Singapore, SINGAPORE – In literary magazine McSweeney’s latest The End of Trust issue, an interview with Edward Snowden went down a path discussing blockchain and cryptocurrencies. The issue features more than thirty writers and artists investigating surveillance in the digital age.
And Snowden gave his two-cents on the subject matter by first attempting to explain Blockchain to his lawyer before meandering on a precarious tangent that started as a math lesson and an Idiot’s Guide to cryptographic hash function was wonkier than his Oliver Stone-directed biopic.
“Blockchains are an effort to create a history that can’t be manipulated. In its oldest and best-known conception, we’re talking about Bitcoin, a new form of money. But in the last few months, we’ve seen efforts to put together all kind of records in these histories. Anything that needs to be memorialized and immutable.” – Edward Snowden
“When you think about it at its most basic technological level, a blockchain is just a fancy way of time-stamping things in a manner that you can prove to posterity hasn’t been tampered with after the fact. It was a cypherpunk take on the old practice of taking a selfie with the day’s newspaper, to prove this new bitcoin blockchain hadn’t secretly been created months or years earlier.”
He has a point even as the bulk of OTC volumes remain private and delivery real-world solutions have been few and far between during this prolonged crypto winter. More importantly, he addressed the elephant in the room by explaining that “cryptocurrencies like Bitcoin have very limited fundamental value” and that “one day capital-B Bitcoin will be gone, but as long as there are people out there who want to be able to move money without banks, cryptocurrencies are likely to be valued.”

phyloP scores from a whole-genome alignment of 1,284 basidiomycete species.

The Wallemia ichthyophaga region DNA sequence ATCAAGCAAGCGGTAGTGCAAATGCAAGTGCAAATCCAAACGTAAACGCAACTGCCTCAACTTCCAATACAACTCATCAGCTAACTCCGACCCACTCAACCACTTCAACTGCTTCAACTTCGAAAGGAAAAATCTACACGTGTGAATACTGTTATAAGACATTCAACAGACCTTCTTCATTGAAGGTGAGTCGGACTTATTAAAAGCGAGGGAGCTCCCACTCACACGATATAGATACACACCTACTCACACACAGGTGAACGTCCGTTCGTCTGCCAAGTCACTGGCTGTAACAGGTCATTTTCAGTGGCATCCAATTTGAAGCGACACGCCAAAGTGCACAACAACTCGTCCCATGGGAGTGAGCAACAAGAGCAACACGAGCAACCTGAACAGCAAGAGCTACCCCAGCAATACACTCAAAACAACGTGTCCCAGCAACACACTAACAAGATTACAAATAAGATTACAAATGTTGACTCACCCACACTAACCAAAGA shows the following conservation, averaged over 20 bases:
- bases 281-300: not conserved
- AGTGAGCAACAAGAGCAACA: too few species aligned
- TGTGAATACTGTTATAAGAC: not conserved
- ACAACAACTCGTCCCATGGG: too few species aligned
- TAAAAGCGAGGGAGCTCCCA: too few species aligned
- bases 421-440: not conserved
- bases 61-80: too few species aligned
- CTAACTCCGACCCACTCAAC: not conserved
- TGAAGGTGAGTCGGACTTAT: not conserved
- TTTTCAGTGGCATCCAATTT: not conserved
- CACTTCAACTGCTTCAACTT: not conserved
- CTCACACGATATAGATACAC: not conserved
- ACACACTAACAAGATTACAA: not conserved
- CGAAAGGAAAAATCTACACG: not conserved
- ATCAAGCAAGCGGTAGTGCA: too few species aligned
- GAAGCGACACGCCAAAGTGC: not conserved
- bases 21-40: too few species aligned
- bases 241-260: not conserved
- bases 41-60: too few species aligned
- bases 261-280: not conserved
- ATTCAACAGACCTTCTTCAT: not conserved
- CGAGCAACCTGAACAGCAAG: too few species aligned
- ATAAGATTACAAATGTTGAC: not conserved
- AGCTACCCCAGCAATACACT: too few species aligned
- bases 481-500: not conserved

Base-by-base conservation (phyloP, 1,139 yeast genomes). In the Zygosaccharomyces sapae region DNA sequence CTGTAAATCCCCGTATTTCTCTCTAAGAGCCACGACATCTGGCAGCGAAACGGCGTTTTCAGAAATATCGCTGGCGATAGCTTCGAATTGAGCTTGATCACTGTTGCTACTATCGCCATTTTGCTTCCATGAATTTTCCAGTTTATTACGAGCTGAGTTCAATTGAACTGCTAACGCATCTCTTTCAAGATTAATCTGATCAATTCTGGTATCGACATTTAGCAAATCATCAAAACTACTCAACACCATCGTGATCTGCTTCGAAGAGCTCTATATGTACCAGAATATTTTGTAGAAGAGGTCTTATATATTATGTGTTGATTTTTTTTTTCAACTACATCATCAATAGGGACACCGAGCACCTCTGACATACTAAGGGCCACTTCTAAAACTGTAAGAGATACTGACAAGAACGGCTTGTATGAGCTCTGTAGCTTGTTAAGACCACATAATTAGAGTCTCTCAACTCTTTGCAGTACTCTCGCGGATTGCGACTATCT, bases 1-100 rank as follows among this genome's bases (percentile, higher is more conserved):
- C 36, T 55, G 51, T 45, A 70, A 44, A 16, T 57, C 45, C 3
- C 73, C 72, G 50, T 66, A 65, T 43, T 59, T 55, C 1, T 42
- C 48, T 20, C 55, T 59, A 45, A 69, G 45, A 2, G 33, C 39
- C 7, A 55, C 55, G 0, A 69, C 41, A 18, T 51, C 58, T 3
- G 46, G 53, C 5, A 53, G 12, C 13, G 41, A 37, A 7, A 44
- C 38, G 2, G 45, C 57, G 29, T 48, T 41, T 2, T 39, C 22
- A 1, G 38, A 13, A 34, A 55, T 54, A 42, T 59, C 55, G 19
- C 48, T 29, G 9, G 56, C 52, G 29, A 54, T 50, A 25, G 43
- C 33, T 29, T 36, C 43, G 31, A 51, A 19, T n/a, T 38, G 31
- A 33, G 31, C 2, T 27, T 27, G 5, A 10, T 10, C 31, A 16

The aftermath of asymmetrical bets on ICOs last year is just beginning and weak hands and butterfingers are letting go. And yet, the biggest takeaway is one based on profound common sense even as he let slip that privacy coins are a godsend in his current predicament. “As with all new technologies, there will be disruption and there will be abuse,” he explains. “The question is whether, on balance, the impact is positive or negative. You’ve learned the only thing about blockchains that matters: they’re boring, inefficient, and wasteful, but, if well designed, they’re practically impossible to tamper with. And in a world full of shifty bullshit, being able to prove something is true is a radical development.”